01 January 2010

My favourite albums of 2009

So apparently I bought 50.7 hours of music released in 2009; 49.9 discounting re-issues, and 43.3 discounting compilations and best-ofs (but not disounting Aidan Moffat and the Best Ofs).

My top 10 albums in some kind of order were:

10. Jon Boden - Songs from the Floodplain

Second solo album from Bellowhead frontman Jon Boden - I've seen it described somewhere as folk tinged apocalyptica and its a description that fits as it is both bleak and full of influences from his folk roots. Boden is one of the most charismatic performers I've ever seen live and this does bleed through into his recordings too.

9. James Yorkston and the Big Eyes Family Players - Folk Songs

One of the albums I was really looking forward to last year - so much so I bought the special edition on pre-order, twice by mistake! (I gave one to my dad who is also a fan, but I am listed twice in the list of pre-orders included in the packaging). Didn't quite live up to my lofty expectations, but Yorkston is a genius performer and it's still a fine collection of tunes.

8. Regina Spektor - Far

The first Spektor album I bought (since picked up a few more) - there are some very strong songs on this release. I assume given she was amongst LastFM's top 40 most played artists of the year everyone else knows more about her than I do!

7. Neko Case - Middle Cyclone

Apart from the ridiculous space-filling insect noise repeat at the end of the disc this just blew me away on first listen. May have lost a little lustre on repeated re-visits but Case's voice and the haunting melodies she pairs it with remain a symbiotic partnership that rewards attention.

6. The Leisure Society - The Sleeper

A really charming little release that I owe LastFM for. Tracks like A Short Weekend Begins with Longing and The Last of the Melting Snow have a genuine warmth and appeal to the softer, less cynical side of me.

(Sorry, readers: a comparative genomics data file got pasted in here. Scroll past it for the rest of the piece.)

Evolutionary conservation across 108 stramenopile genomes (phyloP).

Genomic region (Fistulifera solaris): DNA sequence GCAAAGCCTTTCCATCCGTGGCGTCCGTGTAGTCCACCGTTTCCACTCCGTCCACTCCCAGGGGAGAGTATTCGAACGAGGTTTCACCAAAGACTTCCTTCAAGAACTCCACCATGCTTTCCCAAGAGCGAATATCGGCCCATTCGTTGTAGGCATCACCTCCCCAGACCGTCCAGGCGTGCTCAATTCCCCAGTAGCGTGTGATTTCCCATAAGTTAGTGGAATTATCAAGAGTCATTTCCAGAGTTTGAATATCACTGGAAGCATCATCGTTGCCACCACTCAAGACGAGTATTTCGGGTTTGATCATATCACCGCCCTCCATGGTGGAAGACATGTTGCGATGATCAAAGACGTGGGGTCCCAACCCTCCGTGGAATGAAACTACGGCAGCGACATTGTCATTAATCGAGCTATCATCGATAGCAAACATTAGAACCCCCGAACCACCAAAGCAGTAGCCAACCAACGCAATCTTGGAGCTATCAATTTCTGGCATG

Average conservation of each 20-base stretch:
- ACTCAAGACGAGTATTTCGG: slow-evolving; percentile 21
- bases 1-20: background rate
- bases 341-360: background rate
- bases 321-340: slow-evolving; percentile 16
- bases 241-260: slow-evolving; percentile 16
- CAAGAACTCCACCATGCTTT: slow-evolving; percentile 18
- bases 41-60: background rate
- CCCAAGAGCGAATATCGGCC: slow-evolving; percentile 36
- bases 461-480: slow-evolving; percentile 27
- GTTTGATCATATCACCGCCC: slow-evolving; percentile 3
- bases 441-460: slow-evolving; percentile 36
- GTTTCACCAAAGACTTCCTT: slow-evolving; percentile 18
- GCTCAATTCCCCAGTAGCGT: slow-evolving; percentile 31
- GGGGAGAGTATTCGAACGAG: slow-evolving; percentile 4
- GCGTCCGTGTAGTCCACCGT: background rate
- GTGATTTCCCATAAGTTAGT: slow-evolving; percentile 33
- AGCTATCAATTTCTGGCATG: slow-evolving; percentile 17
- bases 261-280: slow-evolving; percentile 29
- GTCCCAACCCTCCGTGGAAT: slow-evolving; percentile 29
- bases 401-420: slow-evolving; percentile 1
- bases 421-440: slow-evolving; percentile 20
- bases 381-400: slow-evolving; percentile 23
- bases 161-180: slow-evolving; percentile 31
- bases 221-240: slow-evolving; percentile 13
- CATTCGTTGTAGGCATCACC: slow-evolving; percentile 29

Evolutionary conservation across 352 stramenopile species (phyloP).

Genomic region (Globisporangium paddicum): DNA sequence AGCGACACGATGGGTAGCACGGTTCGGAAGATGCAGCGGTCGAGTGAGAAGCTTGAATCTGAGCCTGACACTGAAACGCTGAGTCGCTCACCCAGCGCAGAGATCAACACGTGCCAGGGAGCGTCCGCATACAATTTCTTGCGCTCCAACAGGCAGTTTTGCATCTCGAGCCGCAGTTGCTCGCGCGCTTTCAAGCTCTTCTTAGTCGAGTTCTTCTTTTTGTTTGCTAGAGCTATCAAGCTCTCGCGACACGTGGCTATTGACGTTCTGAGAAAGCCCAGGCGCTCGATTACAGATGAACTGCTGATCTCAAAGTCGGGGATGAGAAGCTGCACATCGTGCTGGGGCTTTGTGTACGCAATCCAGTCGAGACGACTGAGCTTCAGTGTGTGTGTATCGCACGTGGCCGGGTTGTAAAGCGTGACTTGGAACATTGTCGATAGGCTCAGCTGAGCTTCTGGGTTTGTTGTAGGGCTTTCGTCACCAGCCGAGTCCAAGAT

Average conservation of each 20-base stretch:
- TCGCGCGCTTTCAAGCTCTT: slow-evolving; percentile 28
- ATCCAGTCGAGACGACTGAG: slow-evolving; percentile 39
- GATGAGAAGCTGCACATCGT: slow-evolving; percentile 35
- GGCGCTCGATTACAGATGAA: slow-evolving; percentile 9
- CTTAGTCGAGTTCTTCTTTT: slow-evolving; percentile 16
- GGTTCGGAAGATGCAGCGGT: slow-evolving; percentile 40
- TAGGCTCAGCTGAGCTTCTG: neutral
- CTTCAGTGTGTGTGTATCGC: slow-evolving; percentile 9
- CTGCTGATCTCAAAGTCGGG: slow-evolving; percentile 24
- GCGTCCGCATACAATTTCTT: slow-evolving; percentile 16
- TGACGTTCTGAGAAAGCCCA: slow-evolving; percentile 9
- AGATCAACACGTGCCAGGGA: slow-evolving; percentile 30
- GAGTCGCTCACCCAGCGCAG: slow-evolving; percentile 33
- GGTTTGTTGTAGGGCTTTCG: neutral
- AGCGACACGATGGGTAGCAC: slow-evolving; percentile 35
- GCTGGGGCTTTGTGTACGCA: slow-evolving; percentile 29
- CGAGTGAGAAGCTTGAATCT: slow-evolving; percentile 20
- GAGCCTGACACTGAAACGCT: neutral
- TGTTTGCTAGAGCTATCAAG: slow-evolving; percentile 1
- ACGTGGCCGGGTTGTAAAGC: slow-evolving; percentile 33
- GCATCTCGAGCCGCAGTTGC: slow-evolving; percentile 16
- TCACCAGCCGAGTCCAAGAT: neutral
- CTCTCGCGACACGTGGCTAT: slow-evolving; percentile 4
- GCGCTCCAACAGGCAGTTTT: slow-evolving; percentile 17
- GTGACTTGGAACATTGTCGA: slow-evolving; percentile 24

5. Jon Hopkins - Insides

Hopkins is dificult to describe. I loved Opalescent, was less taken with Contact Note, love some of his production work. Insides is a strong work, less accessible than Opalescent but worth the effort in the end. Wire alone could almost have got this album into this list - probably my favourite track of 2009.

4. Emmy the Great - First Love (bonus tracks)

Missed all but 5 minutes of her at Indietracks in the summer - big mistake that I would rectify if it were possible. Deliciously painful in places but a high quality piece of work nonetheless, even if I do have to be in a limited range of moods for listening to be viable.

3. Julie Fowlis - Uam

Voice of an angel, traditional music at its finest. I can't say too much more about Fowlis without understating.

2. De Rosa - Prevention

Thought for a long while that this would be my album of the year, but I have found as the months have ticked past that I do not return to it as much as I did. Still a staggeringly good album from a band that split up a month or so later. Fragile yet robust, far more polished than their debut (Mend) but without losing their edge.

1. The Phantom Band - Checkmate Savage

The album I have most often re-visited last year - took over from Prevention in November/December as the #1 because I feel it has more longevity. A mixture of dark, brooding sounds and happy-clappy choruses that make me want to bounce around like an idiot - it shouldn't work, but it just does. Magnificently. Scottish indie at its finest.


What's odd about this list, from my perspective, is that two albums from favourite artists of mine that I would have had as dead certs for inclusion do not make it (King Creosote's Flick the Vs and Malcolm Middleton's Waxing Gibbous). Those two, and the list above (the top 3 and Yorkston) indicate a strong trend towards Scottish artists in the past 12 months.

I was tempted to include a Jazz release from left-field (Andy Sheppard's Movements in Colour) but felt it would be for the sake of diversity rather than quality - though I like it a lot, it's not received the same attention of the above in terms of plays or thought. Other honourable mentions go to Andrew Bird (for Useless Creatures more than Noble Beast) and Mercury-nominated Sweet Billy Pilgrim (for Twice Born Men).